In E. coli, as discussed previously, chemoeffectors bind to the receptors and cause a conformational change in the methyl accepting chemotaxis proteins (MCPs). This conformational change is detected by CheA and CheW. This subsequently causes a change in the rate of autophosphorylation of CheA. CheA-P transfers phosphate groups to CheB and CheY. When CheY-P interacts with the switch, tumbling is induced. CheB-P acts as a methylesterase to remove methyl groups from the MCPs genearating methanol. CheR acts as a methyltransferase and methylates the MCPs. CheB thus brings about adaptation to the simuli by modifying the degree of methylation of the MCPs such that the rate of CheA autophosphorylation returns to the level it was at prior to the stimulus. CheZ acts to destroy the chemotactic signal by dephosphorylating CheY. In B. subtilis, the core control strategy for signal processing is very similar. However, B. subtilis possesses two additional feedback loops which provide an added layer of regulation. Moreover, although the proteins involved in both organisms are the same, the network structures are somewhat different.
So, in what ways are the pathways different between E. coli and B. subtilis? Rao et al. (2004) illustrate this with the aid of the following diagram:
The figure legend reports,
(A) E. coli. (B) B. subtilis. Both organisms respond to extracellular signals by regulating the activity of the CheA histidine kinase. CheA is coupled to transmembrane receptors (MCP) by an adaptor protein CheW. Chemoattractants, by binding the receptor, inhibit CheA in E. coli (red line) (Borkovich et al. 1989) and stimulate CheA in B. subtilis (green line) (Garrity and Ordal 1997). CheA phosphorylates CheY. Phosphorylated CheY binds to the flagellar motor and increases the frequency of tumbles in E. coli (Cluzel et al. 2000) and runs in B. subtilis (Bischoff et al. 1993). Phosphorylated CheY is also predicted to inhibit the receptor complex in B. subtilis (dashed line). Both organisms tune the sensitivity of CheA to ligands by reversibly methylating the receptors using the CheR methytransferase and CheB methylesterase (Zimmer et al. 2000; Sourjik and Berg 2002b). Phosphorylation of CheB by CheA increases its methylesterase activity nearly 100-fold (Anand and Stock 2002). CheA activity is proportional to the degree of receptor methylation in E. coli. In B. subtilis, CheA activity depends on which residue is methylated, akin to a binary switch. E. coli possesses a phosphatase, CheZ, not present in B. subtilis, that enhances the rate of CheY dephosphorylation. B. subtilis possesses three chemotaxis proteins not found in E. coli: CheC, CheD, and CheV. CheC is a negative regulator of receptor methylation and homologous to the CheY-binding domain (P2) in CheA (Rosario et al. 1995; Rosario and Ordal 1996). CheD is a positive regulator of receptor methylation and also deamidates specific residues on the receptor (Kristich and Ordal 2002). CheV is a CheW-response regulator fusion. CheV is functionally redundant to CheW and is predicted to negatively regulate receptor activity (dashed line) (Rosario et al. 1994; Karatan et al. 2001).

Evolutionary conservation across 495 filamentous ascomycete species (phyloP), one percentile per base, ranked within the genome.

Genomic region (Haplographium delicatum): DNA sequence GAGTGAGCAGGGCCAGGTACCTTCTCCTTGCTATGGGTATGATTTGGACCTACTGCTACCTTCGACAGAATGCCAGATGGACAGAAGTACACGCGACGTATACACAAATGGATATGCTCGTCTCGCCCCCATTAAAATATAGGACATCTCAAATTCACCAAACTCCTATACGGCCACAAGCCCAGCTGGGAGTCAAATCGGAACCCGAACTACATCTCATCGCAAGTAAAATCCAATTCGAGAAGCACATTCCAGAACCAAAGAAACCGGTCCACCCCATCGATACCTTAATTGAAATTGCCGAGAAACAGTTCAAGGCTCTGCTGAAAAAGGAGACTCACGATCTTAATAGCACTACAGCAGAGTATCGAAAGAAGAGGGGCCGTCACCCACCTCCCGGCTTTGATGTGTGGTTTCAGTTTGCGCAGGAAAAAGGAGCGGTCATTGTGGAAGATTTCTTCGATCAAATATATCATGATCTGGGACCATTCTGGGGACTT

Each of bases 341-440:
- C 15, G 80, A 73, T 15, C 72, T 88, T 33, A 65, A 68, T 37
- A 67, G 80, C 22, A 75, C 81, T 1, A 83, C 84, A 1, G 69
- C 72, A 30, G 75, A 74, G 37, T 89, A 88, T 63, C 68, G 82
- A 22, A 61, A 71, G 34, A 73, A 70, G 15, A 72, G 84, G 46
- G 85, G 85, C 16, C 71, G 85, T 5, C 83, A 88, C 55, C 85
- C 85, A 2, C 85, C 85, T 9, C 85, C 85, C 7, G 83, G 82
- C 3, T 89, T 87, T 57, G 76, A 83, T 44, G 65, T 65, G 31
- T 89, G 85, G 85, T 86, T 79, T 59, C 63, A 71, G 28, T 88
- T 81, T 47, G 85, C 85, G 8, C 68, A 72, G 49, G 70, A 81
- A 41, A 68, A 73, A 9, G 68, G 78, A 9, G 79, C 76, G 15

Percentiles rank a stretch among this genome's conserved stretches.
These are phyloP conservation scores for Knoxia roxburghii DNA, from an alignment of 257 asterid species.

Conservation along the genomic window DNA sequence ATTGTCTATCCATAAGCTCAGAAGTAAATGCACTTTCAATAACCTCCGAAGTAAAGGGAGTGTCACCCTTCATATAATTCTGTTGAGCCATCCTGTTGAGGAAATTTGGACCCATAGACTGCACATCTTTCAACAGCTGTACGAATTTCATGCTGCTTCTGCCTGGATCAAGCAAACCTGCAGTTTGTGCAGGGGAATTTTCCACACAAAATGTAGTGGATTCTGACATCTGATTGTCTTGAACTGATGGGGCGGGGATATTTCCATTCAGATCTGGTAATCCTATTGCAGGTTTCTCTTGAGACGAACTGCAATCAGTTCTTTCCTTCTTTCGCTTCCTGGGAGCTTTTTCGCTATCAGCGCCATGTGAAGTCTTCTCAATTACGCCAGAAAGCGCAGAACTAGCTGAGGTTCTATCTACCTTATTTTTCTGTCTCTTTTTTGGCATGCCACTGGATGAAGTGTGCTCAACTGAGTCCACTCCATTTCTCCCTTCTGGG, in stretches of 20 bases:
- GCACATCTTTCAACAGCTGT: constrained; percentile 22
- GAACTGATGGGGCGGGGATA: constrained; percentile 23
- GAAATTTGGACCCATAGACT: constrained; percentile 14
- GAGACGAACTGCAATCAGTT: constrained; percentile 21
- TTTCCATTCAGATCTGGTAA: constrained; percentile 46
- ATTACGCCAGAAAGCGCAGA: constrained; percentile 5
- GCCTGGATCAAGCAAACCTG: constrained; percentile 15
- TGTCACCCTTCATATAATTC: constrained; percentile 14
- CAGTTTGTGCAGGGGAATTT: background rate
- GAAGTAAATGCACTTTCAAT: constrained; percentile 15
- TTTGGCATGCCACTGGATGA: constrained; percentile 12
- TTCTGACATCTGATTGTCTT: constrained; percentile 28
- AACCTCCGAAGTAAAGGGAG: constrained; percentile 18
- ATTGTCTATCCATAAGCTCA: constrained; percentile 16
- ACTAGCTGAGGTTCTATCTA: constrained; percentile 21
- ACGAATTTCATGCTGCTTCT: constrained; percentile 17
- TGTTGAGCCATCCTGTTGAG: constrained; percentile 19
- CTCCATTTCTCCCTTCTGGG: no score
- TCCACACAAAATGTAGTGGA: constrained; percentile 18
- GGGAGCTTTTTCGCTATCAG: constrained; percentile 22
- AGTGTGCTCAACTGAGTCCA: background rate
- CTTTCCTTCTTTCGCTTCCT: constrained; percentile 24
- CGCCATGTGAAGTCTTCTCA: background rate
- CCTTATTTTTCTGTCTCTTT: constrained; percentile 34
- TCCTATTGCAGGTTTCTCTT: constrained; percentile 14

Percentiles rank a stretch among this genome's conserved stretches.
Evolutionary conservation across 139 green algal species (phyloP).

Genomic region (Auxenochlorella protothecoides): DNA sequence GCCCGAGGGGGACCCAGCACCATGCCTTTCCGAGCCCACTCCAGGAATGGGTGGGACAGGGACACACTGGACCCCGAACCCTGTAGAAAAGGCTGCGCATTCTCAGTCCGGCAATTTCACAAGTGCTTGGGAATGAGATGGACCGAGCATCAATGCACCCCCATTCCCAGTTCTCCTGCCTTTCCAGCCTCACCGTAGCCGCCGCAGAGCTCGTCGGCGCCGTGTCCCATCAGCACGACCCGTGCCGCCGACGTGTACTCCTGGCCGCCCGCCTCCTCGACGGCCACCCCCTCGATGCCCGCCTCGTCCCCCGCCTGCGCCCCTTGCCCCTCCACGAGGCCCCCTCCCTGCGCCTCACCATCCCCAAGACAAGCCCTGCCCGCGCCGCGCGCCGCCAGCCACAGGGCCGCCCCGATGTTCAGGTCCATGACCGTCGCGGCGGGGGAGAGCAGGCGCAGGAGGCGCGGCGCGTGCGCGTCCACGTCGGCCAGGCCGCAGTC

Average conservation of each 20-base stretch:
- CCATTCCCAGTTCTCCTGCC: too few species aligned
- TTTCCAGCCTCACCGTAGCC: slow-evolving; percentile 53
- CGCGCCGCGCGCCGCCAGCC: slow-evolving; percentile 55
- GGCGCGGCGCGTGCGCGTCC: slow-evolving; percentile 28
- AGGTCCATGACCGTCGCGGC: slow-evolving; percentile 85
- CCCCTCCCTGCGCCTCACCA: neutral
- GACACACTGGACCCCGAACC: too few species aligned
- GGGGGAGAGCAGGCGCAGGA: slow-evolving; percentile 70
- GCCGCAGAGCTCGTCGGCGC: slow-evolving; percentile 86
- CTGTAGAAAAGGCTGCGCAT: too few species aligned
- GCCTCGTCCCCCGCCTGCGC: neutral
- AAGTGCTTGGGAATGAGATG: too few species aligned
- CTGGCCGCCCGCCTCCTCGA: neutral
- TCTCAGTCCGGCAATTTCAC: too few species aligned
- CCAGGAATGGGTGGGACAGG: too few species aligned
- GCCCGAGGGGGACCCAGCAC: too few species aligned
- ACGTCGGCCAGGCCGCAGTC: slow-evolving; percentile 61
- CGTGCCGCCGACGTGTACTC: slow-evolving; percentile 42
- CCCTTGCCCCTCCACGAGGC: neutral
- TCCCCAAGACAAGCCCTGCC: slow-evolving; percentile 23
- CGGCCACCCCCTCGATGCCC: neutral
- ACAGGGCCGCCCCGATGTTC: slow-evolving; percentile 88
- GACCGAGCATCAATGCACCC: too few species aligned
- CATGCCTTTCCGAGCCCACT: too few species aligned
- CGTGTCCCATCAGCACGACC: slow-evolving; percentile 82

So, yes, there are alternative ways in which different bacteria undergo chemotaxis, even with the same or similar components (for further information on the various chemotaxis systems, I refer readers to this paper). But having an alternative — even a simpler — means to accomplish a goal does not entail that you have a possible physical precursor which can be transformed step-by-Darwinian-step into the particular system which I described. The key defining characteristic of an irreducibly complex system is that multiple, co-ordinated and non-adaptive changes are required to attain novel utility. It is in achieving this end that the Darwinian mechanism is notoriously hopeless. As Michael Behe himself explains in response to John McDonald on the mousetrap
The second mousetrap (above) has a spring and a platform. One of the extended arms stands under tension at the very edge of the platform. The idea is that if a mouse in the vicinity jiggles the trap, the end of the arm slips over the edge and comes rushing down, and may pin the mouse’s paw or tail against the platform. Now, the first thing to notice is that the arms of the spring are in a different relationship to each other than in the first trap. To get to the configuration of the spring in the second trap from the configuration in the first, it seems to me one would have to proceed through the following steps: (1) twist the arm that has one bend through about 90° so that the end segment is perpendicular to the axis of the spring and points toward the platform; (2) twist the other arm through about 180° so the first segment is pointing opposite to where it originally pointed (the exact value of the rotations depend on the lengths of the arms); (3) shorten one arm so that its length is less than the distance from the top of the platform to the floor (so that the end doesn’t first hit the floor before pinning the mouse). While the arms were being rotated and adjusted, the original one-piece trap would have lost function, and the second trap would not yet be working.